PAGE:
As Erica reported yesterday over at Publicola, the whisper campaign regarding Seattle City Attorney candidate Pete Holmes is no longer a whisper, with both incumbent Tom Carr and his campaign manager Cindi Laws now publicly and repeatedly challenging Holmes’ eligibility for the office.
Today, Carr reiterated that view. “The charter provision says that you have to be both active [with the bar] and engaged in the practice of law in Seattle,” Carr said this morning. “He has not been practicing law—taking on clients, giving advice, doing the things that lawyers do.”
Well, here is what the City Charter says about the qualifications for the office of City Attorney:
The City Attorney shall be an attorney of the Supreme Court of the State, and have been in the practice of his or her profession in The City of Seattle for at least four years next prior to his or her election.
And here is what the Washington State Bar Association says about Holmes’ status as an active attorney:
Clearly, Holmes has been an “attorney of the Supreme Court of the State” since 1986 (five years longer than Carr, by the way), so that part of the requirement seems beyond dispute. As for the requirement that the City Attorney have been in the practice of law in Seattle for at least four years prior to the election, here’s what Holmes told me via email:
My Washington bar license has always been on “active” status. After 16 years in the private sector, City Council appointed me as the lawyer member of the OPA Review Board in 2002 (which expressly requires a WSBA member in good standing), where I practiced my profession in public service until the last quarter of 2008. I’ve been in private practice at Crocker Kuno PLLC since the first quarter of 2009. I was fully authorized to practice law during my OPARB tenure; I just didn’t accept private, fee-paying clients—and presumably Carr hasn’t either since 2002.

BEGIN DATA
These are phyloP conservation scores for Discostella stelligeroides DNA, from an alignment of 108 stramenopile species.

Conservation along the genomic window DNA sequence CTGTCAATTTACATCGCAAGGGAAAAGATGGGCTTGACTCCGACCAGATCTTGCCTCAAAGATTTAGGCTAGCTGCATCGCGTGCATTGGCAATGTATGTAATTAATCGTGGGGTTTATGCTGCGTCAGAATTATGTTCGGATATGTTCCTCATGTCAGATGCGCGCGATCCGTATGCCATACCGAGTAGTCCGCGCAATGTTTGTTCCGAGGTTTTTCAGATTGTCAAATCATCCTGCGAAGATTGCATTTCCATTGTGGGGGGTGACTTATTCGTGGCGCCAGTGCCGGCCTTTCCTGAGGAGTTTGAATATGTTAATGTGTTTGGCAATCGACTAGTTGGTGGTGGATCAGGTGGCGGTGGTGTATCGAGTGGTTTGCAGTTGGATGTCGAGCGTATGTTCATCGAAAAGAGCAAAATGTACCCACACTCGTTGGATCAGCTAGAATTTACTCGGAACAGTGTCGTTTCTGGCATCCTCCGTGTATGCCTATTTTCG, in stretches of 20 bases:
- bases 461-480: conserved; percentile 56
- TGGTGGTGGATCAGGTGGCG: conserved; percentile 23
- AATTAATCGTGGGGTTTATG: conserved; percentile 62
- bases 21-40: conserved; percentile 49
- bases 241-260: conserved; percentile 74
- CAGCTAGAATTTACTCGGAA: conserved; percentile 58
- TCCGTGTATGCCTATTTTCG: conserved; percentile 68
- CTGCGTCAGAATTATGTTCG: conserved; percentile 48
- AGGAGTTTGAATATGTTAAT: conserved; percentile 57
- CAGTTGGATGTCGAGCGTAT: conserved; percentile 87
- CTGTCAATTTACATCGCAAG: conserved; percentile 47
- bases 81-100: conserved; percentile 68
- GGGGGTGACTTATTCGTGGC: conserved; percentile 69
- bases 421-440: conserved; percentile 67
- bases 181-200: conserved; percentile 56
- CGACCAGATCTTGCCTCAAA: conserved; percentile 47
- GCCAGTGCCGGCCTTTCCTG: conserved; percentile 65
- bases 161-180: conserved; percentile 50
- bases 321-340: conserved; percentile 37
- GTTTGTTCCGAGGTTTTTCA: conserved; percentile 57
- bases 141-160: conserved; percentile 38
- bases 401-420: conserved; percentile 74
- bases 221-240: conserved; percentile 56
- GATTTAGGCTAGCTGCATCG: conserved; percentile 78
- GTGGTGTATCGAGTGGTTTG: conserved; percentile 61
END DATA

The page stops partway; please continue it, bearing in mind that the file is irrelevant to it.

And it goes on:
Now, I’m no attorney (much to my mother’s chagrin), but I don’t read anything in the City Charter that says anything about taking on private clients. If Holmes has been an active member of the Bar, and such membership was a requirement of his appointment to the OPA Review Board, then that sure sounds like practicing law to me, for why require an active attorney if not to benefit from his legal advice? And how, in this sense, is Holmes legal service to the city really any different from Carr’s legal service, except by volume?
But all this niggling, legalist nitpicking is really beside the point, for if Carr truly believed that Holmes was technically ineligible to run for the office of City Attorney, the appropriate course of action would have been not a whisper campaign, but rather a legal challenge to his eligibility under RCW 29A.68.011, alleging that Holmes’ name “is about to be wrongfully placed upon the ballots,” and to be filed in King County Superior Court “no later than the second Friday following the closing of the filing period for nominations for such office“… a deadline long since passed.
I mean, Carr is the sitting City Attorney for chrisakes. I assume he knows this stuff.
No, instead Carr and Laws appear to be raising questions about Holmes’ technical qualifications merely as an underhanded means of raising questions about Holmes’ professional qualifications for the office. “Hey look… this guy is such a crappy lawyer he doesn’t understand the law enough to realize he isn’t even eligible to run for the office!” That seems to be the message coming out of the Carr campaign.
What this sort of cynical, political maneuvering says about Carr’s own professionalism, I’ll leave up to you.